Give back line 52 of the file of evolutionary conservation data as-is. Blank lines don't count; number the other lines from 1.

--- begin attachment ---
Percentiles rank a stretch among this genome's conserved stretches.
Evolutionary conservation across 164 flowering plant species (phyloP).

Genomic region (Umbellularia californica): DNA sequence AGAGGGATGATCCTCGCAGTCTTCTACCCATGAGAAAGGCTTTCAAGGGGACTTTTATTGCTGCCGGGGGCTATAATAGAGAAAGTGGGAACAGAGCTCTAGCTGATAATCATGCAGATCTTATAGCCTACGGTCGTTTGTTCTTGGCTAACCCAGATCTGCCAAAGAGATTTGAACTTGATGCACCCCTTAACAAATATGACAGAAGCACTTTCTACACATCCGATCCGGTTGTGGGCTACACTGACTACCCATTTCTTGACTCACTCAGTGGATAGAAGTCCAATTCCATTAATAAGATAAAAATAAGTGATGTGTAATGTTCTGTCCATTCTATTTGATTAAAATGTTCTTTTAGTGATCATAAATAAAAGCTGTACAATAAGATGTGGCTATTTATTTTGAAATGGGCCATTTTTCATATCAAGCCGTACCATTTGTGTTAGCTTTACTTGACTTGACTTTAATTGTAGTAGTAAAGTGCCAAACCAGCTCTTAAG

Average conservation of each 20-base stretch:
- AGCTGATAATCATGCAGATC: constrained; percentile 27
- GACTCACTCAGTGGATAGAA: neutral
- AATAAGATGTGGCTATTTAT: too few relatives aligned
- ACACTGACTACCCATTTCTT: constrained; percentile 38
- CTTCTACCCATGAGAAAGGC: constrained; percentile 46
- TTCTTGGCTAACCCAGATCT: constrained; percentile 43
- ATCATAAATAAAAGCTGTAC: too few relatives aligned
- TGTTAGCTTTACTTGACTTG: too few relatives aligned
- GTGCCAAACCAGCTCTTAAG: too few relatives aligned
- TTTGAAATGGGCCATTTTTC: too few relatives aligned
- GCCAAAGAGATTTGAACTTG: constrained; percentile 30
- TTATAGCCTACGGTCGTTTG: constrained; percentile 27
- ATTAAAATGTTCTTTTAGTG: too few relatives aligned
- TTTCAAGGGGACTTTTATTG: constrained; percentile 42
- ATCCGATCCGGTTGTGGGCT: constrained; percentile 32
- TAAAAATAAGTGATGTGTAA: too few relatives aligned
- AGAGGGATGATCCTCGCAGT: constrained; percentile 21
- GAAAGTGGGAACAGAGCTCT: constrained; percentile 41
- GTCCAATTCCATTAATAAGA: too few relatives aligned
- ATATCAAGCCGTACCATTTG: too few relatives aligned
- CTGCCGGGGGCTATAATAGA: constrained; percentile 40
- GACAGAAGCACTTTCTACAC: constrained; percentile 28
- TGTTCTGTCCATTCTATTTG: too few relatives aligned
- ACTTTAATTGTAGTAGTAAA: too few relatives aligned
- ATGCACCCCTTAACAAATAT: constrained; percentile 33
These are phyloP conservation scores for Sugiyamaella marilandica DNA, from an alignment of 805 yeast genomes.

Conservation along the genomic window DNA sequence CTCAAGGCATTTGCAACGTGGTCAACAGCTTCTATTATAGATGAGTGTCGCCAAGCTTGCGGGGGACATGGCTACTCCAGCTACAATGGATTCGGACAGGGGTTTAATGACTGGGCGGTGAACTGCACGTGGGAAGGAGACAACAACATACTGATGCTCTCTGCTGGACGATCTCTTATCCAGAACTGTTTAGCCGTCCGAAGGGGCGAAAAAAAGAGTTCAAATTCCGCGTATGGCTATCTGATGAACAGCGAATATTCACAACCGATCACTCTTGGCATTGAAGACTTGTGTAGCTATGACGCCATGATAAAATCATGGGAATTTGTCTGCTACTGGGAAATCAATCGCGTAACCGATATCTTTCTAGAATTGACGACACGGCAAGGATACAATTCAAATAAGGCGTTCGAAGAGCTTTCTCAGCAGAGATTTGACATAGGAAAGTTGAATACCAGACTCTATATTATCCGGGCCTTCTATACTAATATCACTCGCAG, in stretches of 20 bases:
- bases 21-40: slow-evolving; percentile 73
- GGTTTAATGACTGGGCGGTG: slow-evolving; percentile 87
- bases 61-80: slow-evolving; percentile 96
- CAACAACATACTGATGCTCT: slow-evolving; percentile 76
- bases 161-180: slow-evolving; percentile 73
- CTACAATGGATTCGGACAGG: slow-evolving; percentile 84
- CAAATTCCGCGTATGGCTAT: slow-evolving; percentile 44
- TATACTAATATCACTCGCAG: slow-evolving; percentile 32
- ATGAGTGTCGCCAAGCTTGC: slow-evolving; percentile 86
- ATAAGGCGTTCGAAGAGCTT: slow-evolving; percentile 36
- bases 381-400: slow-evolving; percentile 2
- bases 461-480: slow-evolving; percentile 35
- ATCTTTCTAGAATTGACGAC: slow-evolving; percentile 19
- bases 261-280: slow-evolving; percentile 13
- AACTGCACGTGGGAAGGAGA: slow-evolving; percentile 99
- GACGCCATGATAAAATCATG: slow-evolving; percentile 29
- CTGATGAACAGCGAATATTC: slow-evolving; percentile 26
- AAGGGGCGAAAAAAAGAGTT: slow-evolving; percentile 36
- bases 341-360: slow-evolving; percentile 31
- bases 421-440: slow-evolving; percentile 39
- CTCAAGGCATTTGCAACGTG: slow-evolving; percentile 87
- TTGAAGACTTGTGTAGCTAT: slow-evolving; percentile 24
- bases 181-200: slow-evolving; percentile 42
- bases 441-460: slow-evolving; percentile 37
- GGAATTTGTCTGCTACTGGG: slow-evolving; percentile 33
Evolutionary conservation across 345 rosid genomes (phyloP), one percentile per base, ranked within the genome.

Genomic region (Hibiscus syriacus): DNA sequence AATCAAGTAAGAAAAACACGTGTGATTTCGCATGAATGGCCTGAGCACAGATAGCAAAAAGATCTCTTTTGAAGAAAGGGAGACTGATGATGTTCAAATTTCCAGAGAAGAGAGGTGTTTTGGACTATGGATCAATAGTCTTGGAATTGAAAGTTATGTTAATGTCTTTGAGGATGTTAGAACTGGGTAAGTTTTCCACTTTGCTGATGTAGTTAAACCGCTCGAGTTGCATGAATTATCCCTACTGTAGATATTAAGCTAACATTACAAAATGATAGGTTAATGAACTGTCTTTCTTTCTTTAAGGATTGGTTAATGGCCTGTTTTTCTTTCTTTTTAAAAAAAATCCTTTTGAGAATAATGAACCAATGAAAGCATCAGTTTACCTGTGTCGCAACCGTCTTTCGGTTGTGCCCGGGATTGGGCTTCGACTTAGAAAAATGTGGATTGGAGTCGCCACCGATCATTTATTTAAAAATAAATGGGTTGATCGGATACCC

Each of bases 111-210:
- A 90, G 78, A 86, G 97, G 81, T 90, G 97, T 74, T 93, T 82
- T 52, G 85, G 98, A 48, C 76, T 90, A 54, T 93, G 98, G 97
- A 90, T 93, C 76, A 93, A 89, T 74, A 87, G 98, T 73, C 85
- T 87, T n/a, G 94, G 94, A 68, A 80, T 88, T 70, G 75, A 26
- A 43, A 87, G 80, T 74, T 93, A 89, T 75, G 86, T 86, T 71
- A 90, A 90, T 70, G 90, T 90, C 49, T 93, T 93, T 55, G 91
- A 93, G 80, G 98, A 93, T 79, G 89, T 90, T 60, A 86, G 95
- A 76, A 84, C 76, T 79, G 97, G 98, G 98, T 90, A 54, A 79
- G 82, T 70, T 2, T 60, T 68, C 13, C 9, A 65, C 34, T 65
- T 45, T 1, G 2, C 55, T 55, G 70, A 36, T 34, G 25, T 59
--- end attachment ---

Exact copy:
- CTCAAGGCATTTGCAACGTG: slow-evolving; percentile 87